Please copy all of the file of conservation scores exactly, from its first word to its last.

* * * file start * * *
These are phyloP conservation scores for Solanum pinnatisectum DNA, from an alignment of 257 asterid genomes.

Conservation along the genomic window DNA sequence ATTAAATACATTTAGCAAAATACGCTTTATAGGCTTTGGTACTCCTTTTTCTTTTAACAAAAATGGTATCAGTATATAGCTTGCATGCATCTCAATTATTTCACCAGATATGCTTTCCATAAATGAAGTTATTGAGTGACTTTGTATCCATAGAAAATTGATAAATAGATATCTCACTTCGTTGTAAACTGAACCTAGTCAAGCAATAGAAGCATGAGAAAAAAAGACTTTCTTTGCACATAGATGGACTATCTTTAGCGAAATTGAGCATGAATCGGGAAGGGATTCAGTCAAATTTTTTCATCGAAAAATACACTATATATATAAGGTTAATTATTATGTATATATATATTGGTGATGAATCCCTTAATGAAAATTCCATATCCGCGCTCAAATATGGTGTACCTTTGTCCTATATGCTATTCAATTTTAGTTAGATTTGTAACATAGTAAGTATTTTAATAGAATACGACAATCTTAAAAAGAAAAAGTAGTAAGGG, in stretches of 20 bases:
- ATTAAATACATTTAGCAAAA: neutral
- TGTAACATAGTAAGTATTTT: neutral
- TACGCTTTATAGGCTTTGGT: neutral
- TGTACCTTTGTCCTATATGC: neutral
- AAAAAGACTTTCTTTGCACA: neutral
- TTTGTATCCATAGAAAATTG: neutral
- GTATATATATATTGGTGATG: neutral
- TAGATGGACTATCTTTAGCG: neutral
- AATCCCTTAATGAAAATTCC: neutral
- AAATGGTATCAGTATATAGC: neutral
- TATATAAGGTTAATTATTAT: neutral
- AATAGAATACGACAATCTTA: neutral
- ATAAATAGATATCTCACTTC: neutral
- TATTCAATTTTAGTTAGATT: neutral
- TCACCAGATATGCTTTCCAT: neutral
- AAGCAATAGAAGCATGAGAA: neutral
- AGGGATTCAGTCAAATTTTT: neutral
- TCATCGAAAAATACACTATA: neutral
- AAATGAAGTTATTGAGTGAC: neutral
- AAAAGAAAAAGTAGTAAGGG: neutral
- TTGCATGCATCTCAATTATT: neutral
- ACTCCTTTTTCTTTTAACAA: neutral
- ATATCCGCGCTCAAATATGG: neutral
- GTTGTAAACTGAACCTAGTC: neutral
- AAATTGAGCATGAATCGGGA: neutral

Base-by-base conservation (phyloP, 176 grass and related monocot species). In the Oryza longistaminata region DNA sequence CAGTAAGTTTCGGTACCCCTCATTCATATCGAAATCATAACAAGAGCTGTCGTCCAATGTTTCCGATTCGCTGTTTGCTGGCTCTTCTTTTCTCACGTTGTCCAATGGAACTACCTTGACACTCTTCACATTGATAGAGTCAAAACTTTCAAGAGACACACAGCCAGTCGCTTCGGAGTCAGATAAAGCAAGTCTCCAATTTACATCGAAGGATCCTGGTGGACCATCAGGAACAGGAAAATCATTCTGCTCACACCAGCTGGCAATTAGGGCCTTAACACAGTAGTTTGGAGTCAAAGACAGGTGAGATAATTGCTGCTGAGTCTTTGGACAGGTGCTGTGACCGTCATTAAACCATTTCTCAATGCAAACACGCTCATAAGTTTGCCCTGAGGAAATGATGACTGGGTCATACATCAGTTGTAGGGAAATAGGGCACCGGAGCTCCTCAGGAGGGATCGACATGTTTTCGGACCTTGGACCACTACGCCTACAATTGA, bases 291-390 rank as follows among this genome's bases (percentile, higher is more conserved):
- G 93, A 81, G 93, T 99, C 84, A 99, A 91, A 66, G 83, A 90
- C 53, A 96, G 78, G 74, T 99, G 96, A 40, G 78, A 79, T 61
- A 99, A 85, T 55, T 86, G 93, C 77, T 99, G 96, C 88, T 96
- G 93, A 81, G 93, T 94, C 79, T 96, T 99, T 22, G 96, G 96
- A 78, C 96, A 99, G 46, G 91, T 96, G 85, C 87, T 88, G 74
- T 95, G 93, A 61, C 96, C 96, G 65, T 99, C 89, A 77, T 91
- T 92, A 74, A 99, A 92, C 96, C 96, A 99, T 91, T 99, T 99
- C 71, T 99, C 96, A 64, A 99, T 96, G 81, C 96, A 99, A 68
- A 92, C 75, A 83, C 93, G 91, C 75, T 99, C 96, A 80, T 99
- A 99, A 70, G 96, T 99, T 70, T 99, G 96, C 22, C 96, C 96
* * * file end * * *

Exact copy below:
These are phyloP conservation scores for Solanum pinnatisectum DNA, from an alignment of 257 asterid genomes.

Conservation along the genomic window DNA sequence ATTAAATACATTTAGCAAAATACGCTTTATAGGCTTTGGTACTCCTTTTTCTTTTAACAAAAATGGTATCAGTATATAGCTTGCATGCATCTCAATTATTTCACCAGATATGCTTTCCATAAATGAAGTTATTGAGTGACTTTGTATCCATAGAAAATTGATAAATAGATATCTCACTTCGTTGTAAACTGAACCTAGTCAAGCAATAGAAGCATGAGAAAAAAAGACTTTCTTTGCACATAGATGGACTATCTTTAGCGAAATTGAGCATGAATCGGGAAGGGATTCAGTCAAATTTTTTCATCGAAAAATACACTATATATATAAGGTTAATTATTATGTATATATATATTGGTGATGAATCCCTTAATGAAAATTCCATATCCGCGCTCAAATATGGTGTACCTTTGTCCTATATGCTATTCAATTTTAGTTAGATTTGTAACATAGTAAGTATTTTAATAGAATACGACAATCTTAAAAAGAAAAAGTAGTAAGGG, in stretches of 20 bases:
- ATTAAATACATTTAGCAAAA: neutral
- TGTAACATAGTAAGTATTTT: neutral
- TACGCTTTATAGGCTTTGGT: neutral
- TGTACCTTTGTCCTATATGC: neutral
- AAAAAGACTTTCTTTGCACA: neutral
- TTTGTATCCATAGAAAATTG: neutral
- GTATATATATATTGGTGATG: neutral
- TAGATGGACTATCTTTAGCG: neutral
- AATCCCTTAATGAAAATTCC: neutral
- AAATGGTATCAGTATATAGC: neutral
- TATATAAGGTTAATTATTAT: neutral
- AATAGAATACGACAATCTTA: neutral
- ATAAATAGATATCTCACTTC: neutral
- TATTCAATTTTAGTTAGATT: neutral
- TCACCAGATATGCTTTCCAT: neutral
- AAGCAATAGAAGCATGAGAA: neutral
- AGGGATTCAGTCAAATTTTT: neutral
- TCATCGAAAAATACACTATA: neutral
- AAATGAAGTTATTGAGTGAC: neutral
- AAAAGAAAAAGTAGTAAGGG: neutral
- TTGCATGCATCTCAATTATT: neutral
- ACTCCTTTTTCTTTTAACAA: neutral
- ATATCCGCGCTCAAATATGG: neutral
- GTTGTAAACTGAACCTAGTC: neutral
- AAATTGAGCATGAATCGGGA: neutral

Base-by-base conservation (phyloP, 176 grass and related monocot species). In the Oryza longistaminata region DNA sequence CAGTAAGTTTCGGTACCCCTCATTCATATCGAAATCATAACAAGAGCTGTCGTCCAATGTTTCCGATTCGCTGTTTGCTGGCTCTTCTTTTCTCACGTTGTCCAATGGAACTACCTTGACACTCTTCACATTGATAGAGTCAAAACTTTCAAGAGACACACAGCCAGTCGCTTCGGAGTCAGATAAAGCAAGTCTCCAATTTACATCGAAGGATCCTGGTGGACCATCAGGAACAGGAAAATCATTCTGCTCACACCAGCTGGCAATTAGGGCCTTAACACAGTAGTTTGGAGTCAAAGACAGGTGAGATAATTGCTGCTGAGTCTTTGGACAGGTGCTGTGACCGTCATTAAACCATTTCTCAATGCAAACACGCTCATAAGTTTGCCCTGAGGAAATGATGACTGGGTCATACATCAGTTGTAGGGAAATAGGGCACCGGAGCTCCTCAGGAGGGATCGACATGTTTTCGGACCTTGGACCACTACGCCTACAATTGA, bases 291-390 rank as follows among this genome's bases (percentile, higher is more conserved):
- G 93, A 81, G 93, T 99, C 84, A 99, A 91, A 66, G 83, A 90
- C 53, A 96, G 78, G 74, T 99, G 96, A 40, G 78, A 79, T 61
- A 99, A 85, T 55, T 86, G 93, C 77, T 99, G 96, C 88, T 96
- G 93, A 81, G 93, T 94, C 79, T 96, T 99, T 22, G 96, G 96
- A 78, C 96, A 99, G 46, G 91, T 96, G 85, C 87, T 88, G 74
- T 95, G 93, A 61, C 96, C 96, G 65, T 99, C 89, A 77, T 91
- T 92, A 74, A 99, A 92, C 96, C 96, A 99, T 91, T 99, T 99
- C 71, T 99, C 96, A 64, A 99, T 96, G 81, C 96, A 99, A 68
- A 92, C 75, A 83, C 93, G 91, C 75, T 99, C 96, A 80, T 99
- A 99, A 70, G 96, T 99, T 70, T 99, G 96, C 22, C 96, C 96